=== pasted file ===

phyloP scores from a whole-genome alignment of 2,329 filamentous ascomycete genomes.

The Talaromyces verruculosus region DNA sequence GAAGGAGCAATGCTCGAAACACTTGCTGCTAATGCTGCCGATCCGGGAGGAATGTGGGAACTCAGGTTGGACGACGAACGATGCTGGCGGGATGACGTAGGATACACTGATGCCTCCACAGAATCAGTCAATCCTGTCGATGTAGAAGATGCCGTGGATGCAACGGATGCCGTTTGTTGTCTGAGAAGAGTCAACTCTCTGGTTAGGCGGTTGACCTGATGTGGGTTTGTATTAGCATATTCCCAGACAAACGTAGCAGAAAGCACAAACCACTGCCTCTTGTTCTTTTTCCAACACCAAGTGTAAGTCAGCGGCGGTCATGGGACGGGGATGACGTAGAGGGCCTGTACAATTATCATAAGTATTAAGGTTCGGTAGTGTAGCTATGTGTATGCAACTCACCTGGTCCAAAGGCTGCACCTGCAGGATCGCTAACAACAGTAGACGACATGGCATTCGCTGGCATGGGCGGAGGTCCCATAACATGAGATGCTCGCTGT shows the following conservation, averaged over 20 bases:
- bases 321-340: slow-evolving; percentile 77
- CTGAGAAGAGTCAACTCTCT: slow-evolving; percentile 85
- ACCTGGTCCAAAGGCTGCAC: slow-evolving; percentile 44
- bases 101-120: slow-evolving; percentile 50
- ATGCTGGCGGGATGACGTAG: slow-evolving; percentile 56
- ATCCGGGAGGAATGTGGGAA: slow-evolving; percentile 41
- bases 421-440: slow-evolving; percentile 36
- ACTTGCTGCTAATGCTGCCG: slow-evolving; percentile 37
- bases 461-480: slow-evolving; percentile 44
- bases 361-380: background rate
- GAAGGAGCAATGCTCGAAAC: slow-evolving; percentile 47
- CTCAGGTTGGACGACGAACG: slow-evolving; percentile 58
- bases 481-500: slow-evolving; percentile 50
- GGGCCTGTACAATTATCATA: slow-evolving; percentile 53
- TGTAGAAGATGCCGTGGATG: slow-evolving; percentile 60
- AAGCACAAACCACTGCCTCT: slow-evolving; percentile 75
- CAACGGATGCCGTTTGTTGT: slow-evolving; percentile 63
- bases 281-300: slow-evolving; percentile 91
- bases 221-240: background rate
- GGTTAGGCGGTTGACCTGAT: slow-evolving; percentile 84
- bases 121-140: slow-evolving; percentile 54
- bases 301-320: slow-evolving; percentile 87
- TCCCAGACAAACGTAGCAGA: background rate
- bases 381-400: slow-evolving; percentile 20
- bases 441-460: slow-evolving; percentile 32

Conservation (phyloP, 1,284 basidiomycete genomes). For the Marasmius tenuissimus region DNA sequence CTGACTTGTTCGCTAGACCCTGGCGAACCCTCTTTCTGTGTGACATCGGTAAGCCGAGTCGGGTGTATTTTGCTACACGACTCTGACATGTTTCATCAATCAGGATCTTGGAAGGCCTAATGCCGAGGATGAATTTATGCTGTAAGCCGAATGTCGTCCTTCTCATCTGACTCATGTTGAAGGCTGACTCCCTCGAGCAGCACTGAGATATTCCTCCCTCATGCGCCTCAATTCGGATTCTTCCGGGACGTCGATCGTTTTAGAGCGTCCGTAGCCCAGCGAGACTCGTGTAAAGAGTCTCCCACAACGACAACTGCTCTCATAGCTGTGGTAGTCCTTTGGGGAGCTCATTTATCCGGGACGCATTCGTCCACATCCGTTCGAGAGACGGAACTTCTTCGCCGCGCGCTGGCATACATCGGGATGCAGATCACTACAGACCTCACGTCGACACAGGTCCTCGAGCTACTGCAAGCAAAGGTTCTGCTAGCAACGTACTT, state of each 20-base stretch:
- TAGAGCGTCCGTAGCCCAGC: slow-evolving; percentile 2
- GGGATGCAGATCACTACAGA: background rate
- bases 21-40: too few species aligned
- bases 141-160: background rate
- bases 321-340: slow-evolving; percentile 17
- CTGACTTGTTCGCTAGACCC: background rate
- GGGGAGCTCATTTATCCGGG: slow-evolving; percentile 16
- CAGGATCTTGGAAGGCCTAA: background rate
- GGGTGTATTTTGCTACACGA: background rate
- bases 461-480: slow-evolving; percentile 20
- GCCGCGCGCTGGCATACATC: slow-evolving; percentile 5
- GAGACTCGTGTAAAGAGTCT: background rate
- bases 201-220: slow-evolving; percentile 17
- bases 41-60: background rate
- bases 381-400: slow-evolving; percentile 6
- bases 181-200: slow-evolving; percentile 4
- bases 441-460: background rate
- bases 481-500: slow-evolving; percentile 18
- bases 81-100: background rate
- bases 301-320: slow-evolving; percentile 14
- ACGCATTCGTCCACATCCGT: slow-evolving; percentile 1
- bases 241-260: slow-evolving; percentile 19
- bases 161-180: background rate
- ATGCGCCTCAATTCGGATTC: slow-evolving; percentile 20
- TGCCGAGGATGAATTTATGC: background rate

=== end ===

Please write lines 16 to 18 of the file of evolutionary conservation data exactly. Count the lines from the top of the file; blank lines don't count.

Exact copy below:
- GGGCCTGTACAATTATCATA: slow-evolving; percentile 53
- TGTAGAAGATGCCGTGGATG: slow-evolving; percentile 60
- AAGCACAAACCACTGCCTCT: slow-evolving; percentile 75